Patient characteristics associated with self-presentation, treatment delay and survival following primary percutaneous coronary intervention

Eur Heart J Acute Cardiovasc Care. 2014 Sep;3(3):214-22. doi: 10.1177/2048872614527011. Epub 2014 Mar 11.


Background: Delayed arrival to a primary percutaneous coronary intervention (PPCI)-capable hospital following ST-elevation myocardial infarction (STEMI) is associated with poorer outcome. The influence of patient characteristics on delayed presentation during STEMI is unknown.

Methods and results: This was a retrospective observational study. Patients presenting for PPCI from March 2008 to November 2011 in the north of England (Northumbria, Tyne and Wear) were included. The outcomes were self-presentation to a non-PPCI-capable hospital, symptom to first medical contact (STFMC) time, total ischaemic time and mortality during follow-up. STEMI patients included numbered 2297; 619 (26.9%) patients self-presented to a non-PPCI-capable hospital. STFMC of >30 min and total ischaemic time of >180 min was present in 1521 (70.7%) and 999 (44.9%) cases, respectively. Self-presentation was the strongest predictor of prolonged total ischaemic time (odds ratio, OR (95% confidence interval, CI): 5.05 (3.99-6.39)). Married patients (OR 1.38 (1.10-1.74)) and patients living closest to an Emergency Room self-presented more commonly (driving time (vs. ≤10 min) 11-20 min OR 0.66 (0.52-0.83), >20 minutes OR 0.46 (0.33-0.64). Unmarried females waited longest to call for help (OR vs. married males 1.89 (1.29-2.78) and experienced longer total ischaemic times (OR 1.51 (1.10-2.07)). Married patients had a borderline association with lower mortality (hazard ratio 0.75 (0.53-1.05), p=0.09).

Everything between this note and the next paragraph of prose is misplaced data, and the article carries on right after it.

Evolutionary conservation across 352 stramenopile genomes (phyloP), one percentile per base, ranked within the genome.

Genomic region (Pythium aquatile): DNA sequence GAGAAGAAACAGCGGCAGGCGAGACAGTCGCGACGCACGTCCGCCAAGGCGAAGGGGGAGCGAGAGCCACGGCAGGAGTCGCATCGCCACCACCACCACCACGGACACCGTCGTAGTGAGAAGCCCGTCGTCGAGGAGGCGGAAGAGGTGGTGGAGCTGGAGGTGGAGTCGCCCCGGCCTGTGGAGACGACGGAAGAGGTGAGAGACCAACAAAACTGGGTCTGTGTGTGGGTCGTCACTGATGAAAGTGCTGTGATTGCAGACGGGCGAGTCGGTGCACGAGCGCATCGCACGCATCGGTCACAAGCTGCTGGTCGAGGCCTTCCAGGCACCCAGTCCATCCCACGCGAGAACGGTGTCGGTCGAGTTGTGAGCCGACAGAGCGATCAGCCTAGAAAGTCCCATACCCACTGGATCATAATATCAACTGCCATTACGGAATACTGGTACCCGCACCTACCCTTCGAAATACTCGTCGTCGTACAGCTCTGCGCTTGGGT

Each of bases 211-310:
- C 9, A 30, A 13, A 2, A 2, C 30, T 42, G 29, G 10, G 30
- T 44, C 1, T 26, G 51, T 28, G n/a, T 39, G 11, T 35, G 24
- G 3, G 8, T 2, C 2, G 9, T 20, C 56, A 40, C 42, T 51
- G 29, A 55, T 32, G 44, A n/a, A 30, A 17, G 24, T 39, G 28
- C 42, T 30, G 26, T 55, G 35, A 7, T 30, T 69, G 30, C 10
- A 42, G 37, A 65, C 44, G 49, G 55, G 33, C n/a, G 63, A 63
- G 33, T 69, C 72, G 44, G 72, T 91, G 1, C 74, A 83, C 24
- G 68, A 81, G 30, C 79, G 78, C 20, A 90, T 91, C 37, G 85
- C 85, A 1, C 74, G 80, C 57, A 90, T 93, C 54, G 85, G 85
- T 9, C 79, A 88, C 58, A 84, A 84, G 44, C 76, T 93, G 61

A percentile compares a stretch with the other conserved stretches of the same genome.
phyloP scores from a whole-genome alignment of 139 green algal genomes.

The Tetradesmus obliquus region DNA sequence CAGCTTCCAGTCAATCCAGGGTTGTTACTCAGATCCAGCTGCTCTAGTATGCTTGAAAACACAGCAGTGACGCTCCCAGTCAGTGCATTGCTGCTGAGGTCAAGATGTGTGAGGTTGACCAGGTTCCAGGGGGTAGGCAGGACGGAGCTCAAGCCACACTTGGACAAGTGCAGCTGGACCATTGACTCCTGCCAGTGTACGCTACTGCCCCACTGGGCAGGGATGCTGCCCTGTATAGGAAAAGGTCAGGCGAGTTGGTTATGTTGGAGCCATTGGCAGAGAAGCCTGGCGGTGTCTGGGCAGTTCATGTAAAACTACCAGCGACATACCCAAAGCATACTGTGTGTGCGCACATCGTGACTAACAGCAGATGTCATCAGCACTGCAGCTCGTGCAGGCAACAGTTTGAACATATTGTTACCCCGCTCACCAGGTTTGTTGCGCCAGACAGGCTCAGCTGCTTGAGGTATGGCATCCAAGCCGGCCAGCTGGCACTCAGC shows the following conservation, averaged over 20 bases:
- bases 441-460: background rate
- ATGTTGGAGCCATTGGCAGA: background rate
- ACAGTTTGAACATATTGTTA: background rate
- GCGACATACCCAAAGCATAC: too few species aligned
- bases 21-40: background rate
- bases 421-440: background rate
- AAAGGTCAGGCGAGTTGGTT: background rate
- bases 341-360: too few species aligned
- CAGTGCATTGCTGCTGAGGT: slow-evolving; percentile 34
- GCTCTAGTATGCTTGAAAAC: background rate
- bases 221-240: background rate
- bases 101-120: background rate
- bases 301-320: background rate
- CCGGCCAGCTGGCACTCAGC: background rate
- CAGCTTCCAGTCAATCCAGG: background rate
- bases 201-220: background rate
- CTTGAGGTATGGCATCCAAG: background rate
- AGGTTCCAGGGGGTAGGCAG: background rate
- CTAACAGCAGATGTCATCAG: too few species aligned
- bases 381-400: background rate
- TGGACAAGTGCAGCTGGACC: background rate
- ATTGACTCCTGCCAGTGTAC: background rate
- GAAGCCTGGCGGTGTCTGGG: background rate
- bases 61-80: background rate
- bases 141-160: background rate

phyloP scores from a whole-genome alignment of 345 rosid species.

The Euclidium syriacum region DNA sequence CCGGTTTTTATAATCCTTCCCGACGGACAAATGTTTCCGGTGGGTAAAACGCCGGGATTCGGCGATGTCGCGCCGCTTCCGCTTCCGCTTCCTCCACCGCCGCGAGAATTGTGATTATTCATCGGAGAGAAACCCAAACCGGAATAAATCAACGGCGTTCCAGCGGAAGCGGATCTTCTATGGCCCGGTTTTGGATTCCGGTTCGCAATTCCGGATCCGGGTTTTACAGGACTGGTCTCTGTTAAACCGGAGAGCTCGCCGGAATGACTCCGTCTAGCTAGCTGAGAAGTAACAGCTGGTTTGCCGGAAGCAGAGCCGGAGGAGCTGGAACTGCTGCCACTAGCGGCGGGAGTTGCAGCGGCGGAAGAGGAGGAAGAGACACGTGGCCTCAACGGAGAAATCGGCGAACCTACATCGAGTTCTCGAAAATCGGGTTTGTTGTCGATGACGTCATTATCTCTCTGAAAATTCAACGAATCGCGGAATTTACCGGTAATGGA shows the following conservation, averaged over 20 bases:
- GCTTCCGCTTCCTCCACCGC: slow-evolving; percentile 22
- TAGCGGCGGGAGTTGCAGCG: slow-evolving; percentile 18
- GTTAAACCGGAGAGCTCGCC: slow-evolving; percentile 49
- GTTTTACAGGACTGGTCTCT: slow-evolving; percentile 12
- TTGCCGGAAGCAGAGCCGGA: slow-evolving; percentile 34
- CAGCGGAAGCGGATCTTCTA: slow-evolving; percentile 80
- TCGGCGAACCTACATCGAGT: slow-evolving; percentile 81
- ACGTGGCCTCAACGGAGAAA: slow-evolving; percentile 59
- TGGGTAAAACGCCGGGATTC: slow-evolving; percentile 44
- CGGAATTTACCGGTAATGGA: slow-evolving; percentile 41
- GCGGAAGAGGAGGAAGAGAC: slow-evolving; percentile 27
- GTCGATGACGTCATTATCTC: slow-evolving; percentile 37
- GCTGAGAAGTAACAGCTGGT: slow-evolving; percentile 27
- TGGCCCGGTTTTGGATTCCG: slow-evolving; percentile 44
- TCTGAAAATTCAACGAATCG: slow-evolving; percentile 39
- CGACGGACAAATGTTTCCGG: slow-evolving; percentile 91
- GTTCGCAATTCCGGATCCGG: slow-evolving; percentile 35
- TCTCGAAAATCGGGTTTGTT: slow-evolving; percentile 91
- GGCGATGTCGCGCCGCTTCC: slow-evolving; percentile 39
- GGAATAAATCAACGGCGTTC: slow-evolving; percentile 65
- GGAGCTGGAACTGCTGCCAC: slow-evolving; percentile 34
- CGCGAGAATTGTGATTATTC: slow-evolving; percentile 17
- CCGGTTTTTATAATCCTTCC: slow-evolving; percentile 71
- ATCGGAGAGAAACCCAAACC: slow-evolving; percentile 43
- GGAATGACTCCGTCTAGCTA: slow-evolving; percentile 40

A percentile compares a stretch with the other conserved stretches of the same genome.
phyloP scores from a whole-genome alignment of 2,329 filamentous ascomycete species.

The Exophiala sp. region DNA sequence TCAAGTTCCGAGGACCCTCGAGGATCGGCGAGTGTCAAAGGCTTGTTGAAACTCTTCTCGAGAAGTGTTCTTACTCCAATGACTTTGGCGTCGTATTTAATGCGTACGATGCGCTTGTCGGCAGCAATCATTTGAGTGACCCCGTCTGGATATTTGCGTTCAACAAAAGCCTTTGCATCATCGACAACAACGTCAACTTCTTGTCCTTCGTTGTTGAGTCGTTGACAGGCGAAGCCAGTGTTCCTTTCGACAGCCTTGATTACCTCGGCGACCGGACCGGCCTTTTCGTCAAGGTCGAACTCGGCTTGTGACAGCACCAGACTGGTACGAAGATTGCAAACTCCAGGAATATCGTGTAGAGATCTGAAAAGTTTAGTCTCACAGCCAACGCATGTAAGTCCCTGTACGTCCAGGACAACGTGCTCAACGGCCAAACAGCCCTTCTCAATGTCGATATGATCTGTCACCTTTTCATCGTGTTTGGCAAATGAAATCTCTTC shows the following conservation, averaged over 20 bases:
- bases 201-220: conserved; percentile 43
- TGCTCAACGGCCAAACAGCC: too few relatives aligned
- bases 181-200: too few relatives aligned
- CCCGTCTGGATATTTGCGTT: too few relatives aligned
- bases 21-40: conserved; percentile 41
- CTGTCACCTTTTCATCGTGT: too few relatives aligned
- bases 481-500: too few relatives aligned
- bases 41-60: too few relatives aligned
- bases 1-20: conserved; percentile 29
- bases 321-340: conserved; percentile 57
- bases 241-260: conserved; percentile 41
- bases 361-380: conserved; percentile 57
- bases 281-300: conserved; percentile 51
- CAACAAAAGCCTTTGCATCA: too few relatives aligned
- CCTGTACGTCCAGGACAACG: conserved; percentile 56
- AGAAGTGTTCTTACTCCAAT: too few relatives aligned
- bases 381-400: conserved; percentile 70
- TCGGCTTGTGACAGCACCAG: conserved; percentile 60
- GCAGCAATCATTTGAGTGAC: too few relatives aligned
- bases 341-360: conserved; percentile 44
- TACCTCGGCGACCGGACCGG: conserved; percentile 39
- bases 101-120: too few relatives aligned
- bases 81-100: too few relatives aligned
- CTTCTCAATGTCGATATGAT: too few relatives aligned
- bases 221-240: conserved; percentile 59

Conclusions: Unmarried female patients had the longest treatment delays. Married patients and those living closer to an Emergency Room self-present more frequently. Early and exclusive use of the ambulance service may reduce treatment delay and improve STEMI outcome.

Keywords: ST elevation myocardial infarction; angioplasty; gender.

Publication types

  • Observational Study

MeSH terms

  • Emergency Service, Hospital / statistics & numerical data
  • England
  • Female
  • Humans
  • Male
  • Marital Status / statistics & numerical data
  • Middle Aged
  • Multivariate Analysis
  • Myocardial Infarction / mortality
  • Myocardial Infarction / therapy*
  • Patient Acceptance of Health Care / statistics & numerical data*
  • Percutaneous Coronary Intervention / mortality*
  • Residence Characteristics / statistics & numerical data
  • Retrospective Studies
  • Sex Distribution
  • Time-to-Treatment / statistics & numerical data
  • Treatment Outcome